A new decision-support tool is being developed which can help provide an understanding of how future changes to long-distance transport networks will affect their sustainability and resilience.
Long-distance transport networks facilitate the movement of goods and people along transport corridors connecting different activity hubs, for example transporting imports and exports between ports and airports and major urban centres. Providing decision-makers with tools to understand the impacts of change, both in socio-economic terms and in investments and interventions in transport systems along these corridors, is an important aspect of future planning.
As part of the HVT Programme, the universities of Southampton and Oxford are co-producing a decision support tool to help decision-makers to understand how future transport interventions and investments (such as upgrading or building new roads or railway lines) might impact the sustainability and resilience of transport networks, especially given the range of uncertainties associated with future change. This tool is designed specifically for use in lower-income countries (LICs).
Future uncertainties are represented by ‘scenarios’, involving factors such as population and economy, as well as vehicle efficiencies and issues relating to policy, planning and governance. The tool enables users either to focus on only one or two major components of future change – such as population change – or to investigate alternative future situations involving multiple components.
These scenarios represent future change depending on three main factors:
- levels of transport demand – largely due to socio-demographic and behavioural change;
- the types of vehicles and fuels and how efficiently they are used in the system; and
- changes to the networks themselves, in terms of new or better maintained road and rail infrastructure.
Enabling decision-makers to measure the impacts of these changes on sustainability is at the core of this project.
One important way to provide insight into the jmpacts of change is through transport sustainability indicators. These indicators provide a means of measuring transport’s impact on environmental, economic, or social systems. They can expolore the impacts of change either through ongoing monitoring of existing transport networks, or through an assessment of possible future change.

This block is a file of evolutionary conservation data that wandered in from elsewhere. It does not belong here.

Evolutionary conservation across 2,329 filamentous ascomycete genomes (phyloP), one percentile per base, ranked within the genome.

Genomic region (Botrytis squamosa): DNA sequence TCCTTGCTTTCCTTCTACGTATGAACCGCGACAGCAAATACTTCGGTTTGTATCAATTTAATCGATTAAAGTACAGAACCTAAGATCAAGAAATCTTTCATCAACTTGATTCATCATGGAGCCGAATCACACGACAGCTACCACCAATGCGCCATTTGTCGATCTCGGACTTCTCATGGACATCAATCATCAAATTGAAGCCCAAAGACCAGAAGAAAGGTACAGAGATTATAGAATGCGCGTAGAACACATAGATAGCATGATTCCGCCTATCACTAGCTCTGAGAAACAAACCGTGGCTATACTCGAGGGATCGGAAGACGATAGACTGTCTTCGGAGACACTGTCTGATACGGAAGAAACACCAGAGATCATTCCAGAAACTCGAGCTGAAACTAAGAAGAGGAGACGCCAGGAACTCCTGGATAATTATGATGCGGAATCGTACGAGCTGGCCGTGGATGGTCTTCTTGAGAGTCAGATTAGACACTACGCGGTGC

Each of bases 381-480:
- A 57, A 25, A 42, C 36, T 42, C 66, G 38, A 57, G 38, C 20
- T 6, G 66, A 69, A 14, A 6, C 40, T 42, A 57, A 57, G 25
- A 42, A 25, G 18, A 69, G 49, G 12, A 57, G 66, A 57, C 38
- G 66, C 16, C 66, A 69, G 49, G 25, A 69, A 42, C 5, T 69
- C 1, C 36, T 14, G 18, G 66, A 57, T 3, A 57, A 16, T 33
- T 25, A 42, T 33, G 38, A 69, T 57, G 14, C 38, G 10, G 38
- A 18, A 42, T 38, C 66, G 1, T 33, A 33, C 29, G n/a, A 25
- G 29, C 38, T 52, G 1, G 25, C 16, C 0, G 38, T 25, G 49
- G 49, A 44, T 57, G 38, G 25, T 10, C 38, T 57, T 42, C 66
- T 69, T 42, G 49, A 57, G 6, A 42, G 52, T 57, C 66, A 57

There is currently no existing set of transport sustainability indicators designed specifically to assess long-distance transport corridors, so this project has developed a set to assess the impacts of change on these networks. The indicators are based on three main themes:
- environmental factors such as emissions, energy efficiencies and impacts on biodiversity;
- economic factors including transport costs and operational efficiencies; and
- social factors such as mobility, accessibility and safety.
A preliminary set of indicators for long-distance transport was developed and presented to a wide range of industry experts and practitioners in the case study region (Kenya, Tanzania, Uganda and Zambia) to determine their validity and usefulness. This was first carried out via a series of online workshops followed by an online survey, which determined the importance of including each indicator in the assessment of future change.
The results from the 32 survey respondents suggest that the proposed list of indicators is largely correct. None were rated as ‘unimportant’, and therefore all will be taken forward for use in the next phase of this research project.
In this next phase the sustainability indicators will become part of a tool designed to assess and compare different transport-related investment and policy options. Outputs from the tool will be presented in a sustainability dashboard showing the performance of different intervention options against the full range of sustainability metrics, so that the impacts of these interventions can be easily compared.
The sustainability dashboard will form a key component of the stakeholder support tool which will be developed during the final phase of the study. This system aims to provide a fast and consistent methodology for comparing the advantages and disadvantages of different options for long distance strategic land transport projects.
Authors: Adrian Hickford and Simon Blainey, University of Southampton